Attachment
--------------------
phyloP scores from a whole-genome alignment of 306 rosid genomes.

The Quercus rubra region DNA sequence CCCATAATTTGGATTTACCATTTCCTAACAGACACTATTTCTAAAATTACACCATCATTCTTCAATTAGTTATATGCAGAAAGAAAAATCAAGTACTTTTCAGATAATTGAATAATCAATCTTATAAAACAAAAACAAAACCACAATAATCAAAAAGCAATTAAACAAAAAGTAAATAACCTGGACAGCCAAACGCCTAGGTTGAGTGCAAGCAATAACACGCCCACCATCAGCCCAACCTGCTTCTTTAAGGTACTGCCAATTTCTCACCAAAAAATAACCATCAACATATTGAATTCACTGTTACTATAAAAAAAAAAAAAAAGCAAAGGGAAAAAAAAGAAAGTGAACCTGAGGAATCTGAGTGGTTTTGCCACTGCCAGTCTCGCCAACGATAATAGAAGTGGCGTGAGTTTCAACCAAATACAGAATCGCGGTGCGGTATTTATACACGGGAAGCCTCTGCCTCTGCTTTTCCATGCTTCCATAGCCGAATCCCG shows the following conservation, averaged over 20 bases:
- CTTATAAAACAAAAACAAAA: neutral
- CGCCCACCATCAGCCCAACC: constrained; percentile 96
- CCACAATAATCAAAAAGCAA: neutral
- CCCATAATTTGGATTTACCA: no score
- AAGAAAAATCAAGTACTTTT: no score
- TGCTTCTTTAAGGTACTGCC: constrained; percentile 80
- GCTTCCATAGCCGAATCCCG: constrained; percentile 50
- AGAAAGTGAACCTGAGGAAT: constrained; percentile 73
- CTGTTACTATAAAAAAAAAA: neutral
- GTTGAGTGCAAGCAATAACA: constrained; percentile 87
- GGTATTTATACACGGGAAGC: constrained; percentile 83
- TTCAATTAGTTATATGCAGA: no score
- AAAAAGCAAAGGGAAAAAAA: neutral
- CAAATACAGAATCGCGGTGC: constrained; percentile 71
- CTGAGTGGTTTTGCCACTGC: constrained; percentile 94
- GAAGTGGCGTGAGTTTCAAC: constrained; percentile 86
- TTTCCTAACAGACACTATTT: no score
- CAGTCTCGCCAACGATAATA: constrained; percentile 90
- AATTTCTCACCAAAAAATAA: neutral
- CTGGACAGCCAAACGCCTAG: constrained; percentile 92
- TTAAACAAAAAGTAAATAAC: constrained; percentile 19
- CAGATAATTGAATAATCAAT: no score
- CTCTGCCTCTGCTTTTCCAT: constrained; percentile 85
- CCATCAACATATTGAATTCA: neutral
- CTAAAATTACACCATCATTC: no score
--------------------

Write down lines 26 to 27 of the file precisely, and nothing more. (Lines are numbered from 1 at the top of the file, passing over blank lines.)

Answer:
- CCATCAACATATTGAATTCA: neutral
- CTAAAATTACACCATCATTC: no score